I had the Russian commander launch a strong attack on the left flank with four units of Cossacks.  Like all units in this first game, they were treated as trained regulars for simplicity's sake.


Maurice takes some getting used to.  Game turns are VERY short - you can expect to get through many more in a game than you might with a more conventional set.  In each turn, however, a player only moves one unit or group of units.  The four Cossack units above represented one group for most of the game though there were times when I treated only two of them as a group.

This means that you, as commander of your army, need to decide where you want to focus your attention.  Any troops for which you don't spend resources (Action Cards) to move will just sit there and wait for you to give them appropriate orders.  This may seem unrealistic but my impression so far is that it seems to work.

The "Russian" centre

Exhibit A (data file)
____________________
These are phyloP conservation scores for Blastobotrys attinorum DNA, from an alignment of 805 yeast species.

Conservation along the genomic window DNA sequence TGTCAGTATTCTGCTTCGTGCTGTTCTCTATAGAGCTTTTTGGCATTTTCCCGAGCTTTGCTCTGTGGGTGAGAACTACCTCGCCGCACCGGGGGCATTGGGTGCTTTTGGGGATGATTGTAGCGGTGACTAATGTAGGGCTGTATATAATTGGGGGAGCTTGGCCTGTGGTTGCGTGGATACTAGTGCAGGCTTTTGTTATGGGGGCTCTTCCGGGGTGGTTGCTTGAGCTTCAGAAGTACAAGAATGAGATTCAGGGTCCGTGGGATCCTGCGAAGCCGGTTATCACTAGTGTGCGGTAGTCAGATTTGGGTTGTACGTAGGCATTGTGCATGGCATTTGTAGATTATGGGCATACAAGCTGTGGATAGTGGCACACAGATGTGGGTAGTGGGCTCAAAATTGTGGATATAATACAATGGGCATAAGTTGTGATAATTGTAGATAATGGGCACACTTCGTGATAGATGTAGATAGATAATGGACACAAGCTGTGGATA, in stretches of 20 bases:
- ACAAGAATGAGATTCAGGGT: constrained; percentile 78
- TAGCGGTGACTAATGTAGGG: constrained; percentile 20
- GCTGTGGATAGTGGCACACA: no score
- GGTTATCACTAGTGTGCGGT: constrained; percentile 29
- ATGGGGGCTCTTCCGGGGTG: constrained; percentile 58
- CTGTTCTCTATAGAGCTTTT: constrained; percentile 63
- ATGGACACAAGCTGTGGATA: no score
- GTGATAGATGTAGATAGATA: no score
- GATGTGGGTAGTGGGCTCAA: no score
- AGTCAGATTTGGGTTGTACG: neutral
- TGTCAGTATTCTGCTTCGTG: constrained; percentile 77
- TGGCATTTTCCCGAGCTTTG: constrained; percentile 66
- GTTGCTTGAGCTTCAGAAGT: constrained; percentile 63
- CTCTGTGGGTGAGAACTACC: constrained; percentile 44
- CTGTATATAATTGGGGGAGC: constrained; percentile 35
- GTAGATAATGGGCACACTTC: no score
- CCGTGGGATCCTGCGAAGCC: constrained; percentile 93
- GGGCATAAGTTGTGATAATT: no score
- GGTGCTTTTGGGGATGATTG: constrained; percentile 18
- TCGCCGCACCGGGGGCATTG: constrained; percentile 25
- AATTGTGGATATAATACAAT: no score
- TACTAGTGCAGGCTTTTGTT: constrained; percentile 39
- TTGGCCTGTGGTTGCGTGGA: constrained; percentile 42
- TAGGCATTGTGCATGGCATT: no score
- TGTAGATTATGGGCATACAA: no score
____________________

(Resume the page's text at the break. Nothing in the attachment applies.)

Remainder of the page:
Turkish artillery bombards
There aren't too many counters or markers disfiguring the battlefield - just one "Disruption" marker per unit.  I reused my Impetus painted stones.

A Cossack unit takes maximum Disruption in one turn from
the fire of Turkish infantry
So far I've only used the basic rules.  They use action cards that, in a way reminiscent of Pulp Alley, have two functions.  Each card may be used for its Span (a printed number on the card).  To activate a group of units you must play a number of cards whose Span totals at least the distance from your C-in-C to the nearest element of the group.

Alternatively each card also has a specific function.  For example "Stirrups In" cards give a bonus to charging cavalry, whilst "Find the Way" helps you move through bad going without picking up additional Disruption markers.  The rather splendid "That's Not on the Map!" lets you put down a previously unspotted area of marsh or rocky ground!

In the case below a units of Cossacks in massed formation have taken a Turkish infantry line in flank.  The Cossacks have used "Stirrups In" to give them a bonus but the Turks have countered with a similar bonus from "Hold the Line!"  Sadly this wasn't enough to overcome the -6 modifier for being flanked and the Turks were routed.


In the end I was forced by the clock to call it a day with both sides having lost one unit.


The plan next is to get Jamie involved in a game and then to try out the advanced rules, at which point I'll report back here.